Saturday, August 31, 2013

Women Judges and Prosecutors?

Dear Korean,

How many women judges are there in Korea? And how many female prosecutors are there? Have there been more females since the new president?

Cindy H.

According to Korea Women's Development Institute, 24.4% of the judges and 20.5% of the prosecutors are women as of 2010. There has been a constant increase of women judges and prosecutors in Korea that long pre-dates the new (woman) president. In 2008, for example, more than 70% of the newly appointed judges were women.

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  1. I don't know anything about women judges and prosecutors. I think it is a good thing because if only men are judges, then the courts will always be skewed.
    I think it puts more pressure on women since during the day she has to be a judge and after that she has to cook and clean for her family. Double pressure.

    One thing that I think is very important and severely under-reported is the fact that Korea has a woman as a president. It is too early to think that women gained more equality, after all, the gender gap in Korea can be compared that to United Arab Emirates, Kuwait and Nigeria.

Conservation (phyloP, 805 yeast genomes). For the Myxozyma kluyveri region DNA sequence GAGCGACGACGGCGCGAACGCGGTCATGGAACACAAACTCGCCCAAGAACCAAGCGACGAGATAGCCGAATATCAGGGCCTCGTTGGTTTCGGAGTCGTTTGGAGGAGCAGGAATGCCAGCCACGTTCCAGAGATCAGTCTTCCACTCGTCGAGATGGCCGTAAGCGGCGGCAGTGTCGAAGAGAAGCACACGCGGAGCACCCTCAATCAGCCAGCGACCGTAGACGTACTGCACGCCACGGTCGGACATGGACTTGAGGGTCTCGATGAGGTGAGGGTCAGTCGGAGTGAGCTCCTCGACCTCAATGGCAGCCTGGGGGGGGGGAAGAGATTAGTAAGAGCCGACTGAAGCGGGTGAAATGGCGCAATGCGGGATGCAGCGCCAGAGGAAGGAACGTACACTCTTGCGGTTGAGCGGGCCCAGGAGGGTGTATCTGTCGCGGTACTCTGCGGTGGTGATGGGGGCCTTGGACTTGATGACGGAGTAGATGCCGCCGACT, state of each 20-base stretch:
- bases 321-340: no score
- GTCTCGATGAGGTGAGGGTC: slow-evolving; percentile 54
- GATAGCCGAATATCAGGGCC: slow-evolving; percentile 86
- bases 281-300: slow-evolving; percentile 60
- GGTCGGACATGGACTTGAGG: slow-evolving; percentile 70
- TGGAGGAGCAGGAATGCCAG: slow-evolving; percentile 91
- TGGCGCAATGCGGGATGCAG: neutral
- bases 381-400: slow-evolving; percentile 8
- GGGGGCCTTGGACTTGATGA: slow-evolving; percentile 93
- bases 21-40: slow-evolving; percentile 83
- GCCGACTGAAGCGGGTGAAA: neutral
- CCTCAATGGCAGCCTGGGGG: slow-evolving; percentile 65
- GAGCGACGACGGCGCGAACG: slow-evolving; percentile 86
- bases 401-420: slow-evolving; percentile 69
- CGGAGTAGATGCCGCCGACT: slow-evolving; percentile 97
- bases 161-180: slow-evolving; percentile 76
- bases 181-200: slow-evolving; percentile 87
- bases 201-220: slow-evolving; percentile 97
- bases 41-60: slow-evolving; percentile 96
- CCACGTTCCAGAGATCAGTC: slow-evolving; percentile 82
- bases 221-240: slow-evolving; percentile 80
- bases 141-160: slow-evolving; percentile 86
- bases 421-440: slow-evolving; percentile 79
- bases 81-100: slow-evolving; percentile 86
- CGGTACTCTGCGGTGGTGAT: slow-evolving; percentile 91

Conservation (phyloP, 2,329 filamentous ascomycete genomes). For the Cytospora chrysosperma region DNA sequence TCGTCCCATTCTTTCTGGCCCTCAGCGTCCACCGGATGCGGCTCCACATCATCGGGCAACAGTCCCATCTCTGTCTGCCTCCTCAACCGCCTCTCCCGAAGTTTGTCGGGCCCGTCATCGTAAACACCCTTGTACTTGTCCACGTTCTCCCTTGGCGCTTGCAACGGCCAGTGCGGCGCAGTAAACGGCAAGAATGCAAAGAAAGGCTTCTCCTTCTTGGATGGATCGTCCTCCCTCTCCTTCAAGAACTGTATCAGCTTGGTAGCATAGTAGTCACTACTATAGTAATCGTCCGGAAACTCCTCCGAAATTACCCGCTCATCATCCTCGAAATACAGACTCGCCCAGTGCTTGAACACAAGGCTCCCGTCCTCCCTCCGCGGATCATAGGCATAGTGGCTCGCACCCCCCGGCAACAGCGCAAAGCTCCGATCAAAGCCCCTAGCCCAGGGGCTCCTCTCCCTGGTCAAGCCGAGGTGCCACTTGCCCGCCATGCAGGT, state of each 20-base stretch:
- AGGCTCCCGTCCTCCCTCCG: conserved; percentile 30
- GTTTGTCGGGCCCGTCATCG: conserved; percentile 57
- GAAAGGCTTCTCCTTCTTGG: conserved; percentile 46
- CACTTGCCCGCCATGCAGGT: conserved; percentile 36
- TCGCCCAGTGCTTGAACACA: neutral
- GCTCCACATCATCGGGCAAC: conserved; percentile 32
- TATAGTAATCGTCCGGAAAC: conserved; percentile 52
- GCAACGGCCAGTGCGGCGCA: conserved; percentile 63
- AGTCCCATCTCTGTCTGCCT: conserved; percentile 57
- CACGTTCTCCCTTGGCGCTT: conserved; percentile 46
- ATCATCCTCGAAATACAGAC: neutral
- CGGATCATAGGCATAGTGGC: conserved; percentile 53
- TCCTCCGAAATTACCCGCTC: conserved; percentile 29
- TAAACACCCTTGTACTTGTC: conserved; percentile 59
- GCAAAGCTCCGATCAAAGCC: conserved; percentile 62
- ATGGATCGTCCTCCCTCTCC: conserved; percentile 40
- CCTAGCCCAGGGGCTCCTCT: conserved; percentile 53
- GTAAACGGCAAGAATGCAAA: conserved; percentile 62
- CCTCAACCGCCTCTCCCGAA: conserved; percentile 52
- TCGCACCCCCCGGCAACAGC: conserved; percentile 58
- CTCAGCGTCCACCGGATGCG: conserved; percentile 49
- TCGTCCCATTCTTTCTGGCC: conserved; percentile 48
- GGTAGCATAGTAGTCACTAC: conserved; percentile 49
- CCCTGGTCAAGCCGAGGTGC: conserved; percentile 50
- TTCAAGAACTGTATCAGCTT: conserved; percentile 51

Shame, shame, shame.

    However, to my knowledge, there was never a woman president in Japan so Korea beat them to it. There was none in America, despite all the talk about how free and unbiased it is.

    So I guess Korea is way ahead of other nations (the U.S. included) in terms of progressive thinking. Just think of it - they would rather pick an African American than a woman. I bet they would pick an Asian American before they pick a woman. Of course, Clinton and Bachmann are not the role models you want to follow. And Sarah Palin is just a joke. I hope Clinton does not become a democratic candidate in 2016, she will lose.

    Anyway, hurrah for Mrs. Park. I wonder if she is married. Is she a good president?

    1. As a European woman living in Korea, I'd have to disagree with you about the comparison with Arabia, Kuwait and Nigeria, I think you went too far.

      Also, what you need to know, if we dig deep into Korean history, before China brought Confucianism, Korea was a quite liberal society, they say and the power was pretty much in the hands of women. I don't wanna blame neither China nor the Confucianist ideology for the gender inequallity, but given these facts, you can say the Korean society is going towards a balllance of its own. Yes, true, there's discrimination for sure, but somehow women here seem to be good fighters as well.

      And as for a woman president, personally, I don't think that automatically changes much, it's just a coincidence, I'd dare saying. And whether she's good or not that's too early to talk about.


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